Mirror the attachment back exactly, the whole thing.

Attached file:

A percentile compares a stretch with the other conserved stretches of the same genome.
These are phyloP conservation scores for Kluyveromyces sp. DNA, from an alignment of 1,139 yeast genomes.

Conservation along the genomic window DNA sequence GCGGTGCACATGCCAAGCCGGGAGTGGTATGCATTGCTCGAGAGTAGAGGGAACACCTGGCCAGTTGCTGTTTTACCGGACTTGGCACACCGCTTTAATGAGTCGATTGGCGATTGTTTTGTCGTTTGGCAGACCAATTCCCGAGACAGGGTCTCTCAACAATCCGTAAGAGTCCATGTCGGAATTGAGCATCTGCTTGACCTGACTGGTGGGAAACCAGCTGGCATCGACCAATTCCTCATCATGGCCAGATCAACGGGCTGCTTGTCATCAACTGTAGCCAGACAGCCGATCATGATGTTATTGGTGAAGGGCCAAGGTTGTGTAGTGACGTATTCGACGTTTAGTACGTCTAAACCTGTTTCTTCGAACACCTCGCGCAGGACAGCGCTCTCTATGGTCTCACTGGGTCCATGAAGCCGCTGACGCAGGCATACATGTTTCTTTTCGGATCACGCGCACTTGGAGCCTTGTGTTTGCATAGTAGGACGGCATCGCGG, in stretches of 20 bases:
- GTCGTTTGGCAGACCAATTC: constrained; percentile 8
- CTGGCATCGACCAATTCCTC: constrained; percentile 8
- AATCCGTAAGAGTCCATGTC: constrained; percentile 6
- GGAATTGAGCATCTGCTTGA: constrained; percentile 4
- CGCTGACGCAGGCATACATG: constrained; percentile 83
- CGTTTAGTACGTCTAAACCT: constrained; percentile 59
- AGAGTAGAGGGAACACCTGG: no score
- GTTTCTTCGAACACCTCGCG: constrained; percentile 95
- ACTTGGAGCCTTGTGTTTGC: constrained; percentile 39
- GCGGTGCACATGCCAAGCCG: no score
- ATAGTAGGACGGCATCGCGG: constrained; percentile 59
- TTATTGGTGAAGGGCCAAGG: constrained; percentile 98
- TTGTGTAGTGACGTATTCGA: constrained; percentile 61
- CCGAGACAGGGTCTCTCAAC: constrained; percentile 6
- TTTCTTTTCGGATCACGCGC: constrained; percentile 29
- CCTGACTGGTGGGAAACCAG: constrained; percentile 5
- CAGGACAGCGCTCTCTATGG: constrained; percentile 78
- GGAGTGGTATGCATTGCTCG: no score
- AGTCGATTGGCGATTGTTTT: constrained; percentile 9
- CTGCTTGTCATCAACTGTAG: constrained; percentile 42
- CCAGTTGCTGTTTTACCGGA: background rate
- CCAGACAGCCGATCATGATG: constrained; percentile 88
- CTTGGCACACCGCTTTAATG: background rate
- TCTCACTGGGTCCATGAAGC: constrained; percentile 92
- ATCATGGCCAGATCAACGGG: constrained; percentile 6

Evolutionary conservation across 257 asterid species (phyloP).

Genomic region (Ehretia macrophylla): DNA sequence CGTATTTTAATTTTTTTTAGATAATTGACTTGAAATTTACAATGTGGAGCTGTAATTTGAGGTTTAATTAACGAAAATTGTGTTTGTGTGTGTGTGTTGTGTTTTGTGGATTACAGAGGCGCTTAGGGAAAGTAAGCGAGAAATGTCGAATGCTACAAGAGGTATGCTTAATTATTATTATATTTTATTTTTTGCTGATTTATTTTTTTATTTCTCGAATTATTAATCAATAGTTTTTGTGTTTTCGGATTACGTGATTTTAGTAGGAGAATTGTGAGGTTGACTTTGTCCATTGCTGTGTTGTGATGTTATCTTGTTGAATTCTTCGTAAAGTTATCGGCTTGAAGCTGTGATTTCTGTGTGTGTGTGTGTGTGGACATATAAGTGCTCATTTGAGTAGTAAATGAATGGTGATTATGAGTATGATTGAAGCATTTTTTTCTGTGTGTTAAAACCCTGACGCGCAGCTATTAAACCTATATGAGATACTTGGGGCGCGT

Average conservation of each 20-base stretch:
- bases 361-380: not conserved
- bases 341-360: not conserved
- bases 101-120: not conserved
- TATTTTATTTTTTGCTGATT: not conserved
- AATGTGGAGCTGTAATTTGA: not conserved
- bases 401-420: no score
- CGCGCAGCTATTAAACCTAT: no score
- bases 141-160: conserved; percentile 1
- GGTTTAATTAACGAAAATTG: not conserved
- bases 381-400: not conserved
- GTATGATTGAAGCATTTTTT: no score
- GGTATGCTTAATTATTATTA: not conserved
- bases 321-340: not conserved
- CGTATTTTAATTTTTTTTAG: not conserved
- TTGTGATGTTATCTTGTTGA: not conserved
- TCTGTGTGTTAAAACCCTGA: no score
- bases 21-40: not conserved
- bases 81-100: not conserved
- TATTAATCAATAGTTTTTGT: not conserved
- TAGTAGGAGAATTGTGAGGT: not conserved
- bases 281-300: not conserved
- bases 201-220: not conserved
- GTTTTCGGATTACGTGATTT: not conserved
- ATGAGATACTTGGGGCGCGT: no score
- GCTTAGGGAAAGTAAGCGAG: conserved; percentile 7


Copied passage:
A percentile compares a stretch with the other conserved stretches of the same genome.
These are phyloP conservation scores for Kluyveromyces sp. DNA, from an alignment of 1,139 yeast genomes.

Conservation along the genomic window DNA sequence GCGGTGCACATGCCAAGCCGGGAGTGGTATGCATTGCTCGAGAGTAGAGGGAACACCTGGCCAGTTGCTGTTTTACCGGACTTGGCACACCGCTTTAATGAGTCGATTGGCGATTGTTTTGTCGTTTGGCAGACCAATTCCCGAGACAGGGTCTCTCAACAATCCGTAAGAGTCCATGTCGGAATTGAGCATCTGCTTGACCTGACTGGTGGGAAACCAGCTGGCATCGACCAATTCCTCATCATGGCCAGATCAACGGGCTGCTTGTCATCAACTGTAGCCAGACAGCCGATCATGATGTTATTGGTGAAGGGCCAAGGTTGTGTAGTGACGTATTCGACGTTTAGTACGTCTAAACCTGTTTCTTCGAACACCTCGCGCAGGACAGCGCTCTCTATGGTCTCACTGGGTCCATGAAGCCGCTGACGCAGGCATACATGTTTCTTTTCGGATCACGCGCACTTGGAGCCTTGTGTTTGCATAGTAGGACGGCATCGCGG, in stretches of 20 bases:
- GTCGTTTGGCAGACCAATTC: constrained; percentile 8
- CTGGCATCGACCAATTCCTC: constrained; percentile 8
- AATCCGTAAGAGTCCATGTC: constrained; percentile 6
- GGAATTGAGCATCTGCTTGA: constrained; percentile 4
- CGCTGACGCAGGCATACATG: constrained; percentile 83
- CGTTTAGTACGTCTAAACCT: constrained; percentile 59
- AGAGTAGAGGGAACACCTGG: no score
- GTTTCTTCGAACACCTCGCG: constrained; percentile 95
- ACTTGGAGCCTTGTGTTTGC: constrained; percentile 39
- GCGGTGCACATGCCAAGCCG: no score
- ATAGTAGGACGGCATCGCGG: constrained; percentile 59
- TTATTGGTGAAGGGCCAAGG: constrained; percentile 98
- TTGTGTAGTGACGTATTCGA: constrained; percentile 61
- CCGAGACAGGGTCTCTCAAC: constrained; percentile 6
- TTTCTTTTCGGATCACGCGC: constrained; percentile 29
- CCTGACTGGTGGGAAACCAG: constrained; percentile 5
- CAGGACAGCGCTCTCTATGG: constrained; percentile 78
- GGAGTGGTATGCATTGCTCG: no score
- AGTCGATTGGCGATTGTTTT: constrained; percentile 9
- CTGCTTGTCATCAACTGTAG: constrained; percentile 42
- CCAGTTGCTGTTTTACCGGA: background rate
- CCAGACAGCCGATCATGATG: constrained; percentile 88
- CTTGGCACACCGCTTTAATG: background rate
- TCTCACTGGGTCCATGAAGC: constrained; percentile 92
- ATCATGGCCAGATCAACGGG: constrained; percentile 6

Evolutionary conservation across 257 asterid species (phyloP).

Genomic region (Ehretia macrophylla): DNA sequence CGTATTTTAATTTTTTTTAGATAATTGACTTGAAATTTACAATGTGGAGCTGTAATTTGAGGTTTAATTAACGAAAATTGTGTTTGTGTGTGTGTGTTGTGTTTTGTGGATTACAGAGGCGCTTAGGGAAAGTAAGCGAGAAATGTCGAATGCTACAAGAGGTATGCTTAATTATTATTATATTTTATTTTTTGCTGATTTATTTTTTTATTTCTCGAATTATTAATCAATAGTTTTTGTGTTTTCGGATTACGTGATTTTAGTAGGAGAATTGTGAGGTTGACTTTGTCCATTGCTGTGTTGTGATGTTATCTTGTTGAATTCTTCGTAAAGTTATCGGCTTGAAGCTGTGATTTCTGTGTGTGTGTGTGTGTGGACATATAAGTGCTCATTTGAGTAGTAAATGAATGGTGATTATGAGTATGATTGAAGCATTTTTTTCTGTGTGTTAAAACCCTGACGCGCAGCTATTAAACCTATATGAGATACTTGGGGCGCGT

Average conservation of each 20-base stretch:
- bases 361-380: not conserved
- bases 341-360: not conserved
- bases 101-120: not conserved
- TATTTTATTTTTTGCTGATT: not conserved
- AATGTGGAGCTGTAATTTGA: not conserved
- bases 401-420: no score
- CGCGCAGCTATTAAACCTAT: no score
- bases 141-160: conserved; percentile 1
- GGTTTAATTAACGAAAATTG: not conserved
- bases 381-400: not conserved
- GTATGATTGAAGCATTTTTT: no score
- GGTATGCTTAATTATTATTA: not conserved
- bases 321-340: not conserved
- CGTATTTTAATTTTTTTTAG: not conserved
- TTGTGATGTTATCTTGTTGA: not conserved
- TCTGTGTGTTAAAACCCTGA: no score
- bases 21-40: not conserved
- bases 81-100: not conserved
- TATTAATCAATAGTTTTTGT: not conserved
- TAGTAGGAGAATTGTGAGGT: not conserved
- bases 281-300: not conserved
- bases 201-220: not conserved
- GTTTTCGGATTACGTGATTT: not conserved
- ATGAGATACTTGGGGCGCGT: no score
- GCTTAGGGAAAGTAAGCGAG: conserved; percentile 7